Date: 2014-05-30 11:56 pm (UTC)
burning_ground: (Default)
From: [personal profile] burning_ground
I really hope that what I'm about to write isn't discomfort-inducing. -.-

Content warnings: strong language and talking about narcissists in no uncertain terms. Also references to complements I've given.

In a sense, I suppose that one could say that when I give compliments on some of your essays, I am reinforcing a cultural narrative...

Likewise, if I disparage someone for writing something cultish (Internet Atheists or divine absolutists), I'm also disparaging their cultural narrative.

That's inconvenient happenstance in the context of trying not to become a narcissist in my own way.

I do have strong reactions to people based on their worldviews, and that's based on my life experiences. If something someone says would put someone like me, or someone else just trying to be theirself, out in the fringes and at considerable risk, then allow whichever one of my aspects who possesses great hatred of that to chime in here: Screw. Them. I mean, that's a hard stance, but it's something that I happened to come by naturally. I don't want to go out of my way to try to make an army of people who agree with me, just because I'm me and I'm awesome and whatever, but I've also gotten to the point where I have a difficult time stomaching the kind of narcissistic "everyone-should-be-like-me" dreck that comes from the TERF radfems and the religious-or-anti-religion cultists and the, well, any group of people that is so high on their supposed worth that they can't be bothered to see the world from anyone else's point of view.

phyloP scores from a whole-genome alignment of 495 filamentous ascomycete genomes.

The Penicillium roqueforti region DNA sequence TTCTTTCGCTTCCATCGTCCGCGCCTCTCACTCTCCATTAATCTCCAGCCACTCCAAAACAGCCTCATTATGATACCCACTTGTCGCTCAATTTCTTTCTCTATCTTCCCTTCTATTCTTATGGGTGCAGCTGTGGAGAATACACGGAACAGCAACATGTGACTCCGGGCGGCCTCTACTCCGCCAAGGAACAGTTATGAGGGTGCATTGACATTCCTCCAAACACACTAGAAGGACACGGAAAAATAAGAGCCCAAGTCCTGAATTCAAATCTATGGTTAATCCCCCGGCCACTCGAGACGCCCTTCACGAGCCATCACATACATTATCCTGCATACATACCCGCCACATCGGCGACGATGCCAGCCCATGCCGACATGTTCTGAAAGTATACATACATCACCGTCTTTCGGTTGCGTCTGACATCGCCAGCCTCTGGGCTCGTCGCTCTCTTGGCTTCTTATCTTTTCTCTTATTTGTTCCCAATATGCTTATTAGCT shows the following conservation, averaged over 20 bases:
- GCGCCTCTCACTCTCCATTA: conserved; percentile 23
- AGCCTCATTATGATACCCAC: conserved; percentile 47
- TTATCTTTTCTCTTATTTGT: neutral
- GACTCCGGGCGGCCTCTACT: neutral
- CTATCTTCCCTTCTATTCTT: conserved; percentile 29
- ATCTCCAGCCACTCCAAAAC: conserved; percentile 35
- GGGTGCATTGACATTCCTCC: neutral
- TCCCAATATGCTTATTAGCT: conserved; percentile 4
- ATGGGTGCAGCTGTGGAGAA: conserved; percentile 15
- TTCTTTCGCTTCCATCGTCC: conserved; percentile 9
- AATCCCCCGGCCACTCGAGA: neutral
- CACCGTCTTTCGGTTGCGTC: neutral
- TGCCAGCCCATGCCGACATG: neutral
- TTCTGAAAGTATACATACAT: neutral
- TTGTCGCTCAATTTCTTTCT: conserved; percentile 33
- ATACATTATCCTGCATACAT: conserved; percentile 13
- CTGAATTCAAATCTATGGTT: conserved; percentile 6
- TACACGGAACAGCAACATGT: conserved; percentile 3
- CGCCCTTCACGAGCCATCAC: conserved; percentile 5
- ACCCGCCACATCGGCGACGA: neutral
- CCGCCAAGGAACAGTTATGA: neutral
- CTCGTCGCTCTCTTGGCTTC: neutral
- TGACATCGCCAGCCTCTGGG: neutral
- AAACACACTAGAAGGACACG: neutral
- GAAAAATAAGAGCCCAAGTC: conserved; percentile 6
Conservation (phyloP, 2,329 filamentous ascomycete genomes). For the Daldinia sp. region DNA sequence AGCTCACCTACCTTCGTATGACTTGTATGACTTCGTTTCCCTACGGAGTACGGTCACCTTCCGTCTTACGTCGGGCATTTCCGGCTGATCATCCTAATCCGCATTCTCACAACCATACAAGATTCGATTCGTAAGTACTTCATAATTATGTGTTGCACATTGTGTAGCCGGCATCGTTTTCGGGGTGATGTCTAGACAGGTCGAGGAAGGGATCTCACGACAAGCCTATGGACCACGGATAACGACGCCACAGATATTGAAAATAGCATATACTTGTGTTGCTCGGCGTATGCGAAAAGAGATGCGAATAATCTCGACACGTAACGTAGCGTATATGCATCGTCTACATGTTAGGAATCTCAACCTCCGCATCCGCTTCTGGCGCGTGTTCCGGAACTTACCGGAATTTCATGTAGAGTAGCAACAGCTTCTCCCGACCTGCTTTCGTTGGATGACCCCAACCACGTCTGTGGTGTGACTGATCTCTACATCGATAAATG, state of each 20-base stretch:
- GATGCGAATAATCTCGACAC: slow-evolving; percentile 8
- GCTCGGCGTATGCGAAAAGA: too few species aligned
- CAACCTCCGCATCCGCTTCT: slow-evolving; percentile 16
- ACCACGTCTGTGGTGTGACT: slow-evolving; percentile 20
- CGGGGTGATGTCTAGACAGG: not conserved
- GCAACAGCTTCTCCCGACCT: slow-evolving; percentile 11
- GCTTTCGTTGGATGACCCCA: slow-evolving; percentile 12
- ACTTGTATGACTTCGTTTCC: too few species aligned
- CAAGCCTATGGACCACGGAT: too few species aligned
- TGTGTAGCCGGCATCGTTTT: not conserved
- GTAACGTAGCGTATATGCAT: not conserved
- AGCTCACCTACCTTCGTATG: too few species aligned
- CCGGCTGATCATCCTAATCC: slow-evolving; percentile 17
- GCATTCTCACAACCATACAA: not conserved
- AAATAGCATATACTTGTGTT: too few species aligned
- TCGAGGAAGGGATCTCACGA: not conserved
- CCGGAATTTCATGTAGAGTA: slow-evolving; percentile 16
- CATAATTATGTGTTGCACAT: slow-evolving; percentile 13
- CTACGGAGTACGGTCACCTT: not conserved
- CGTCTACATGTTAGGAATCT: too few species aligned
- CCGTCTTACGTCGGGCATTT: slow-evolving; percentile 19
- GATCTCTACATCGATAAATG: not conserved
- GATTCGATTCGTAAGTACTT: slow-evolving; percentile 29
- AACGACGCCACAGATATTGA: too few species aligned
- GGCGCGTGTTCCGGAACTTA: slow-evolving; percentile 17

I also respect that any person or group making some kind of sociological claim, including myself, runs the risk of jumping from the frying pan into the fire, because sociology is a science where it is easier to make huge mistakes with far-reaching awful consequences. Most narcissistic types don't respect that fact.

I respect that, and I have strong opinions tied to strong emotions. I understand that I'm walking a dangerous line.

I guess the same goes when I do things like give soaring praise for something you've written. I give complements based on the same experiences and emotions that I've been talking about. When something hits home with me, I'll say, in pretty absolutist terms sometimes, that it is great. It's just that inconvenient happenstance that doing so may ironically reek of the same thing to someone who has had to deal with narcissism in the past.